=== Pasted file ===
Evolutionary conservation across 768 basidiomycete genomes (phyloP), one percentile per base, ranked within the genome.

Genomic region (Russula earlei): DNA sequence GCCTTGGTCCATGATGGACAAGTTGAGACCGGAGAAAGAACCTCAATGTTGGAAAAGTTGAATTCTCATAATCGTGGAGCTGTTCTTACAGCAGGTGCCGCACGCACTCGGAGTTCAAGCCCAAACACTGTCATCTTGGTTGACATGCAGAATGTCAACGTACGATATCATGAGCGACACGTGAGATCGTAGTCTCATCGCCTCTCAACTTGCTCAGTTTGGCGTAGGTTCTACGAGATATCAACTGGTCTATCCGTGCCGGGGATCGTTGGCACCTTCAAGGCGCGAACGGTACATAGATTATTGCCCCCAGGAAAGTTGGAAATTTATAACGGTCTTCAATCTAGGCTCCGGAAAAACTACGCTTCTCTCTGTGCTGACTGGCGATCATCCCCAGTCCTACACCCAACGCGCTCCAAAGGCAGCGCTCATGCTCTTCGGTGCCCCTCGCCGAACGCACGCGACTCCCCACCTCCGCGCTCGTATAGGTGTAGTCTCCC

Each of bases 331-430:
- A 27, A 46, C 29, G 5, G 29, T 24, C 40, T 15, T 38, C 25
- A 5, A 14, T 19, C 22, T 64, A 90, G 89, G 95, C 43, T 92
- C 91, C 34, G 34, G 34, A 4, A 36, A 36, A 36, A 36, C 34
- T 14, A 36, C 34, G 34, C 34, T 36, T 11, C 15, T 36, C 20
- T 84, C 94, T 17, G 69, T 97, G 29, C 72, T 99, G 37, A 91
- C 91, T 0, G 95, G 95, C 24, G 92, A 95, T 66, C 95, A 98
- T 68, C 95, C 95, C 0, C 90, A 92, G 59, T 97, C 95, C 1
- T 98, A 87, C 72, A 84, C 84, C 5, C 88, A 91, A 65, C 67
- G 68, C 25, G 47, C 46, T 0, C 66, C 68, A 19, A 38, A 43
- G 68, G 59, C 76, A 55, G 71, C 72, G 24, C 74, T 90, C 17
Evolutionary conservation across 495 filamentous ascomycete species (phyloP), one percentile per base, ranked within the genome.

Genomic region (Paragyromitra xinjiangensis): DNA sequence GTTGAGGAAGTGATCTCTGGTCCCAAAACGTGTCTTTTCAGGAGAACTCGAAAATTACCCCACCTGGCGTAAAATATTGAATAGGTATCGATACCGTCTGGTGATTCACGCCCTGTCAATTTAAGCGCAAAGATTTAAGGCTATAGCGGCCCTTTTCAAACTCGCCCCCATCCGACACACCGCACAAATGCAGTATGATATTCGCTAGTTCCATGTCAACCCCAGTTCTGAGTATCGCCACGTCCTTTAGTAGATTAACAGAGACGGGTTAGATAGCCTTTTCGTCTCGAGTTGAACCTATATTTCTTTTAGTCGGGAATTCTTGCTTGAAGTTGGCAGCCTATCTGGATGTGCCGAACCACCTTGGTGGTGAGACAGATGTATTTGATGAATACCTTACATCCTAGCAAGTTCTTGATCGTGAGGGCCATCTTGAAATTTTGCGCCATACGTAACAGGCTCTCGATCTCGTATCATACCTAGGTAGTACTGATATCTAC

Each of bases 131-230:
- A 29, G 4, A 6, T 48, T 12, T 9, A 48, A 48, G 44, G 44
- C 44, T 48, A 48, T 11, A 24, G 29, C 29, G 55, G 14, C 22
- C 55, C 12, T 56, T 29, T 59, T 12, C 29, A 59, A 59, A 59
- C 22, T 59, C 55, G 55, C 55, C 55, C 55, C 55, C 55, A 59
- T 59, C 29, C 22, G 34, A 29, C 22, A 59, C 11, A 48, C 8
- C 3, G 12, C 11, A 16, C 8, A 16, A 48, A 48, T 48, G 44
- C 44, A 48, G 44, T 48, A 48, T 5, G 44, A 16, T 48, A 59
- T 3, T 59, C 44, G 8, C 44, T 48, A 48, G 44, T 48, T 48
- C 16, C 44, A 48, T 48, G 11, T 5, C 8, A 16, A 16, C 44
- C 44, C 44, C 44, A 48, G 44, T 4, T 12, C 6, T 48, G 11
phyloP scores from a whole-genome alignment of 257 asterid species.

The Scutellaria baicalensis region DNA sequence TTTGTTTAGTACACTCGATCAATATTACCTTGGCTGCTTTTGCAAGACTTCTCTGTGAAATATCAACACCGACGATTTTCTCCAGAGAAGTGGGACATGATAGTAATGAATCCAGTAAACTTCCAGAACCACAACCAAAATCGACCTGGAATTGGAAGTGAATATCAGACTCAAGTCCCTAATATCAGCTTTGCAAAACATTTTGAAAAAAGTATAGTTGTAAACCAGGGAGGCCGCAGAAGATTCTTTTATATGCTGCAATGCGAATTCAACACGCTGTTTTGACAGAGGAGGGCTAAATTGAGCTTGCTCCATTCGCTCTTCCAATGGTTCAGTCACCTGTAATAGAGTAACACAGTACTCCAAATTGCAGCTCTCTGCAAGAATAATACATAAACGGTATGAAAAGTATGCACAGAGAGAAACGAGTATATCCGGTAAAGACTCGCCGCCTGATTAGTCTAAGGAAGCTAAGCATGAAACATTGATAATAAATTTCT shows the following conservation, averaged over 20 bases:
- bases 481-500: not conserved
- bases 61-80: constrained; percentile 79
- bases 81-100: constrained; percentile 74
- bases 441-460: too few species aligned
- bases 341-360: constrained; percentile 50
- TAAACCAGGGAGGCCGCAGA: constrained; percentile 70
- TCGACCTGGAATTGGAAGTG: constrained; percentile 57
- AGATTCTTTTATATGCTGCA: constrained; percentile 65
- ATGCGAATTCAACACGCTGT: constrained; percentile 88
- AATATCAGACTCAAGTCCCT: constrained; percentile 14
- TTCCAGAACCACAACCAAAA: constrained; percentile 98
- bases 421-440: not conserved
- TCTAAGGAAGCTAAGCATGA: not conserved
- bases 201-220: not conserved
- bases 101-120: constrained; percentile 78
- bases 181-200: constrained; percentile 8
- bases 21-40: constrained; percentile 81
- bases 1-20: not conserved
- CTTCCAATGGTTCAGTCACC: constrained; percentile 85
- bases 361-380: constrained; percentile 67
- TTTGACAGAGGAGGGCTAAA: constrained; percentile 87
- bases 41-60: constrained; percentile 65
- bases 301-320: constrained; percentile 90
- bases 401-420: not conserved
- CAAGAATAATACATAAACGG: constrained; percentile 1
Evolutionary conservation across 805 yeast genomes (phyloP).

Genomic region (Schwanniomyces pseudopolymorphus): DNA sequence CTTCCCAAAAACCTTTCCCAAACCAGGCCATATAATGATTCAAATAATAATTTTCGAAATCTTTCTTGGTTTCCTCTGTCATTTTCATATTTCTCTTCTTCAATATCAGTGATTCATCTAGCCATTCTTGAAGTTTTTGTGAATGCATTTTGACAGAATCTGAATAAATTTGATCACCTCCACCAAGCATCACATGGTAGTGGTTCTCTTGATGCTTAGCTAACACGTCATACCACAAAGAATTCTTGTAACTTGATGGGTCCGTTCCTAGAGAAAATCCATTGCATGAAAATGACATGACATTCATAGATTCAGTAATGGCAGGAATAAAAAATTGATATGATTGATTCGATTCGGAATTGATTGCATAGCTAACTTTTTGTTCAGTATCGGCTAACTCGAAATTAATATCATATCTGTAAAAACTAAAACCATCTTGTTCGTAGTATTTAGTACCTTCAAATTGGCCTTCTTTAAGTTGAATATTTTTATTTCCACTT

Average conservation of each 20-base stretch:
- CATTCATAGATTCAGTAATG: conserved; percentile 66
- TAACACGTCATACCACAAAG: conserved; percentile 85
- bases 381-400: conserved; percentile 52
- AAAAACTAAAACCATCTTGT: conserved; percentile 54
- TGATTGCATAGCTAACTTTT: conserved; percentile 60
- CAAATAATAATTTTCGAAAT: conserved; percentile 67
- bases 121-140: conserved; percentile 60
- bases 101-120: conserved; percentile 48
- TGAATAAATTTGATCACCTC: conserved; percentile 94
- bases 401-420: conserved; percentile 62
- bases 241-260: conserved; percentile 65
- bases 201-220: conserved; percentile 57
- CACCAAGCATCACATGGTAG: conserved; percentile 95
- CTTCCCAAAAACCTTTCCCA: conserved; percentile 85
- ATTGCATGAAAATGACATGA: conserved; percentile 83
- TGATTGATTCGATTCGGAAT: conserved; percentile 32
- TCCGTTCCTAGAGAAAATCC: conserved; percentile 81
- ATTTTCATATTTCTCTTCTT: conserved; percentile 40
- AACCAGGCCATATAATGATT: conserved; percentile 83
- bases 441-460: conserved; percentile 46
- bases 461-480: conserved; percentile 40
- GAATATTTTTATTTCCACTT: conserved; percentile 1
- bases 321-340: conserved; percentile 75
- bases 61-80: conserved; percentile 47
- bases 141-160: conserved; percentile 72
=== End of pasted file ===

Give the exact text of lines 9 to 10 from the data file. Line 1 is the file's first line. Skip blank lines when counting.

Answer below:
- C 91, T 0, G 95, G 95, C 24, G 92, A 95, T 66, C 95, A 98
- T 68, C 95, C 95, C 0, C 90, A 92, G 59, T 97, C 95, C 1